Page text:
Supporters lined up early Saturday outside a Northeast San Antonio dance hall as the campaign trail brought leading Democratic presidential candidate U.S. Sen. Bernie Sanders to the city.
Against the backdrop of a giant Texas flag and under a still disco ball at Cowboys Dancehall, the Vermont senator appeared on stage before thousands of people who braved several hours of standing in line to get a glimpse of the Democratic candidate. Sanders has surged in recent weeks to a clear lead in the Texas polls.
Even before his arrival, an energized crowd began chanting “Bernie Now!” as the Nevada caucus results, showing Sanders far ahead of his rivals, were broadcast on the dance hall’s giant screens.
San Antonio Tex-Mex punk band Piñata Protest then kicked off the rally shouting, “¡Para Tío Bernie!” – for Uncle Bernie.
Sanders took the stage shortly after 7 p.m. accompanied by his wife, Jane O’Meara Sanders, and told the crowd he was going to win in Texas and across the country because “the American people are sick and tired of a president who is undermining democracy.”
“The American people are sick and tired of a government which is based on greed, corruption, and lies, and want an administration which is based on the principles of justice – economic justice, social justice, racial justice, and environmental justice,” Sanders said.
The Sanders campaign held a rally in El Paso earlier in the day and had another planned for Austin on Sunday.
Sanders, who has campaigned on a public-health-care-for-all platform, outlined an agenda that he said would bring people together and support the working class. He intends to raise the federal minimum wage to $15 an hour, provide universal child care, build more affordable housing, expand funding for Planned Parenthood, and make higher education tuition-free.
Sanders said he also plans to transition the country away from its reliance on fossil fuels, create 28 million new jobs, implement principles of the Green New Deal, and pass comprehensive immigration reform.
The campaign rally was John and Linda Swenson’s first visit to the dance hall even though they live only a mile away. “Too rowdy,” they said of the usual late-night dance venue. Not able to stand for long periods of time, the 70-year-old couple happily found seats together on a wooden boot-shine bench near the back of the room.
The Swensons had already voted, he for Sanders, she for Pete Buttigieg, but they wanted to come out to see the man they believe will be the next president of the United States. But Sanders wasn’t John’s first choice among the Democratic candidates.
“I really thought that I was going to vote for [Andrew] Yang, and I really wanted to,” John said. “The only time in my life I’ve ever voted for anybody that I thought, ‘Wow, this is great,’ is Jimmy Carter – twice.”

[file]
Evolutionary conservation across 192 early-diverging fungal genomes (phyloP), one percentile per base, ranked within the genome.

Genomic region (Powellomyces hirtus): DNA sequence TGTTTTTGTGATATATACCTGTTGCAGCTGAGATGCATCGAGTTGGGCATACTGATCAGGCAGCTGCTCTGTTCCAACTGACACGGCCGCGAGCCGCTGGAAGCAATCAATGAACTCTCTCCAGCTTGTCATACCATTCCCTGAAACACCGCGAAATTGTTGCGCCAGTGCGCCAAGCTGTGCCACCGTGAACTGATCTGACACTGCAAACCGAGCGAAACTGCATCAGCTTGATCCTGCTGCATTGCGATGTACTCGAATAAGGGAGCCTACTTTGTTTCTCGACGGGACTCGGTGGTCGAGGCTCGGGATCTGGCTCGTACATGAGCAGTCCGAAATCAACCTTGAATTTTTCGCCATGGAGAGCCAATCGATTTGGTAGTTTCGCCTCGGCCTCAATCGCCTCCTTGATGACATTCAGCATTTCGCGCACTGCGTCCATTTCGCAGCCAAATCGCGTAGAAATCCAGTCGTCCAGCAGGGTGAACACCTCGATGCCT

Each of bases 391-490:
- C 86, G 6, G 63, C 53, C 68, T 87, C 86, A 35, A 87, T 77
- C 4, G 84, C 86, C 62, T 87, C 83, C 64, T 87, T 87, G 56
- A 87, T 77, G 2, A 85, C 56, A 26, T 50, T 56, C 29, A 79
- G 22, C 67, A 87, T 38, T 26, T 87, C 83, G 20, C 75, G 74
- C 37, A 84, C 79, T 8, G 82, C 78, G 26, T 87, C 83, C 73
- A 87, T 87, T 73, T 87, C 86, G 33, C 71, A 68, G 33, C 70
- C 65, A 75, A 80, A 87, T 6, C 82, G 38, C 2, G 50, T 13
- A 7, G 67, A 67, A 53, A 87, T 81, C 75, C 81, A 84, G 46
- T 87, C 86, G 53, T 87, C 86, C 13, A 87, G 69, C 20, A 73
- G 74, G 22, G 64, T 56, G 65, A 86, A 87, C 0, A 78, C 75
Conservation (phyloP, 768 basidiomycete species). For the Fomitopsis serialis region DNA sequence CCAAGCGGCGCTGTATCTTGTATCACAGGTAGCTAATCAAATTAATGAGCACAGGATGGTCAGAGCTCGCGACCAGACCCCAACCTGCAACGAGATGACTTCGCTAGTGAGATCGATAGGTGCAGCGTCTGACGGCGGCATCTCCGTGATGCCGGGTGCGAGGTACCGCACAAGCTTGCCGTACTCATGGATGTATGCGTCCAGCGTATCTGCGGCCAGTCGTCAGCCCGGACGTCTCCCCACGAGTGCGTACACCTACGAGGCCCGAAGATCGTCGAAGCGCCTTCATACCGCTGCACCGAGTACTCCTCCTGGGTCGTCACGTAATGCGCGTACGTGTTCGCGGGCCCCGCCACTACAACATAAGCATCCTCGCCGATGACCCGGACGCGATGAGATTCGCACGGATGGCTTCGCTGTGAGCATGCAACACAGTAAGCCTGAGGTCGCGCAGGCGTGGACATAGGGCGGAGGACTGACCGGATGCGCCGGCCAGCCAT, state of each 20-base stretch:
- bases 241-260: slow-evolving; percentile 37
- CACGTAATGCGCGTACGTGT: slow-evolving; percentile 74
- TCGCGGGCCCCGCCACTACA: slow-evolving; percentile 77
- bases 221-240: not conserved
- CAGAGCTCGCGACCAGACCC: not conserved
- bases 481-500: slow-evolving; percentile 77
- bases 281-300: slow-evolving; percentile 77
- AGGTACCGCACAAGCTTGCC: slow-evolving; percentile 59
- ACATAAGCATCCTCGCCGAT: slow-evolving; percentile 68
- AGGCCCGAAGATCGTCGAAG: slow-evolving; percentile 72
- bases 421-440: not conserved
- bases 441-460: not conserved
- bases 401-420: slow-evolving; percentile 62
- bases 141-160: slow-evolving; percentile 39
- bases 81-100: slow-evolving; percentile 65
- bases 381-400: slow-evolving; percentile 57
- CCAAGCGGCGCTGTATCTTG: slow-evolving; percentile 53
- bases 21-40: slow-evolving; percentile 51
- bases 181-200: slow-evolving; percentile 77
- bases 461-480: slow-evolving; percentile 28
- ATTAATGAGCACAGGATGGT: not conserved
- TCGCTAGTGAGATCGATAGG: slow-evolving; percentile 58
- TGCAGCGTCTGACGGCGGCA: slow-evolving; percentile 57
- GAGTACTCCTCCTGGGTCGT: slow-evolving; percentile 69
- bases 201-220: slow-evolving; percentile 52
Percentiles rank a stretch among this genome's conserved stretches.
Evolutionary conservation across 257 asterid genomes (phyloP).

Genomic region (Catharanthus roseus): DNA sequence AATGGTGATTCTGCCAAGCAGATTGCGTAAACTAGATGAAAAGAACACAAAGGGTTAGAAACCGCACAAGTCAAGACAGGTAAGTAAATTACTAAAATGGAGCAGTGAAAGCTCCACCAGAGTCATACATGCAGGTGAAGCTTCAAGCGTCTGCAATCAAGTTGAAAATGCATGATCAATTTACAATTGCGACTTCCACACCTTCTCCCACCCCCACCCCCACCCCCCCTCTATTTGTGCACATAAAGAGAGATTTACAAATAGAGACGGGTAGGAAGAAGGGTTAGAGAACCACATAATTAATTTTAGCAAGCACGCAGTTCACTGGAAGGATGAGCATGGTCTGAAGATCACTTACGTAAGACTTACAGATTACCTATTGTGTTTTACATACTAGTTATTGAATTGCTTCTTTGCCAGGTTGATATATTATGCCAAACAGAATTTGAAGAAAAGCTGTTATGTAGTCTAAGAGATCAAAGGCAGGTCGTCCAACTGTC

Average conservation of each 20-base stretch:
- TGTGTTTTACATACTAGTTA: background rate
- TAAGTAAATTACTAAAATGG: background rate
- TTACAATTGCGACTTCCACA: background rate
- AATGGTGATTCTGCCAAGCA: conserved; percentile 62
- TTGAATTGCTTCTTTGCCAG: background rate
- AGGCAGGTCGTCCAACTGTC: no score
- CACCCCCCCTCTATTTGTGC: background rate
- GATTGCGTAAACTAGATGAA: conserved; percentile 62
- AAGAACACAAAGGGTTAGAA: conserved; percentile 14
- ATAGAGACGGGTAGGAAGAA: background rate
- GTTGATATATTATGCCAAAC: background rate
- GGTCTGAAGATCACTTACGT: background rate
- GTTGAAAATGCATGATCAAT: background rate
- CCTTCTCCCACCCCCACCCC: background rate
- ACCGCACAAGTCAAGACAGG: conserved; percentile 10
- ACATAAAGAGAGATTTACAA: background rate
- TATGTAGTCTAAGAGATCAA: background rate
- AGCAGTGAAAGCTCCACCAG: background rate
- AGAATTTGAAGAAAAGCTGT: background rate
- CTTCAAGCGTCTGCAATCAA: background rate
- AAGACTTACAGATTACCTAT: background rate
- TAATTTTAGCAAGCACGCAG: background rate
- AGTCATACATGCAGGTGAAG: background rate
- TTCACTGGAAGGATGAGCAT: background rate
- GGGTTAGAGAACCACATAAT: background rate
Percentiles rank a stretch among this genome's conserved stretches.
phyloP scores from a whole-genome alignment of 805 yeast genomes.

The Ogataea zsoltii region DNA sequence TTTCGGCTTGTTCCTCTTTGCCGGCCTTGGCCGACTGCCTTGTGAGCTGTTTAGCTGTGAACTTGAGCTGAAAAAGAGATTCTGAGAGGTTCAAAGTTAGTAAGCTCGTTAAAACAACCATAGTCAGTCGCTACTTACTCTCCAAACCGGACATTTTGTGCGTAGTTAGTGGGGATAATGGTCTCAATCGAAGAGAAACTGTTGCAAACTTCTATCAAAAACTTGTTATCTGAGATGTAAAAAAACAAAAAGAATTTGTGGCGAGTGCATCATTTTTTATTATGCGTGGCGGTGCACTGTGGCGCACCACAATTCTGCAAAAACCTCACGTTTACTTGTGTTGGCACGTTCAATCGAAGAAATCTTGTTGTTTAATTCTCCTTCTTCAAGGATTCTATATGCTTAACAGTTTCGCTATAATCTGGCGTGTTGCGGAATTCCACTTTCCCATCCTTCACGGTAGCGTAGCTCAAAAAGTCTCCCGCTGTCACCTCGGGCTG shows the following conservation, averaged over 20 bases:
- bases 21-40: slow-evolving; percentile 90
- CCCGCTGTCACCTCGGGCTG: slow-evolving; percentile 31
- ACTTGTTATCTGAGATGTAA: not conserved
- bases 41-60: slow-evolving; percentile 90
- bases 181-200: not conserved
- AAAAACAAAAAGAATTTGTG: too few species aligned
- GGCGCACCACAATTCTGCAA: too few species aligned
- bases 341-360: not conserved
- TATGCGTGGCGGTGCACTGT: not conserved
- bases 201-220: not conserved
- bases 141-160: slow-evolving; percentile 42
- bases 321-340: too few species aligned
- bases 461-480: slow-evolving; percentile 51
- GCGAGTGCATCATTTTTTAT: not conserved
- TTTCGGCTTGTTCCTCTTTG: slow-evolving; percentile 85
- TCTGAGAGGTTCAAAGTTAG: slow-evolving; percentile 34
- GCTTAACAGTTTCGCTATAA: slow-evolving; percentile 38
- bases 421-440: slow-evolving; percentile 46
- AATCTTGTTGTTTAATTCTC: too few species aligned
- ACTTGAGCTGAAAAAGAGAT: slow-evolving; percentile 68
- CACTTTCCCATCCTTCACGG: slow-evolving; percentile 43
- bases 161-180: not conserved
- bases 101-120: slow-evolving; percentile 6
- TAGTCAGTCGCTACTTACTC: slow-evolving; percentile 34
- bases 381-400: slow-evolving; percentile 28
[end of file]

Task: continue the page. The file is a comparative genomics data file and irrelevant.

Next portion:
Karina Gill, 36, attended the rally and plans to vote for Sanders, she said, but she’s waiting until election day.
An American citizen originally from Mexico who now works as a chemist in San Antonio, Gill said the economy is her biggest concern, especially when it comes to benefits for the working class. She voted for Donald Trump in the last presidential election but has been disappointed that he didn’t fulfill a campaign promise on congressional term limits.
Wearing a black felt hat and blue jeans befitting the venue, Ben Urbanczyk, 40, had already cast his vote for Sanders because, he said, “he’s always been for the working class and the majority of America is working-class or below.” Urbanczyk wanted the opportunity to hear Sanders in person.
But Nancy Evans, 50, said she hadn’t made up her mind yet and attended the rally for that reason. She said she likes Sanders’ stand on resolving wealth inequality and his “Medicare for All” plan, and attended the rally to hear what he had to say about those issues.
Partway through Sanders’ speech at the rally, the final numbers in Nevada showed Sanders had won that state’s caucuses claiming more than 45 percent of the delegates.
Sanders closed the San Antonio rally by reminding the crowd of the grassroots tradition of his campaign.
“If we stand together, we will not only defeat Trump, we will transform this country and create a government and an economy that works for all of us, not wealthy campaign contributors,” he said.
Sanders has doubled his support among Democratic voters in Texas, according to the latest University of Texas/Texas Tribune Poll, and now leads the race for the party’s presidential nomination in Texas.
Early voting in the Texas primaries started on Tuesday. Election day — Super Tuesday — is March 3.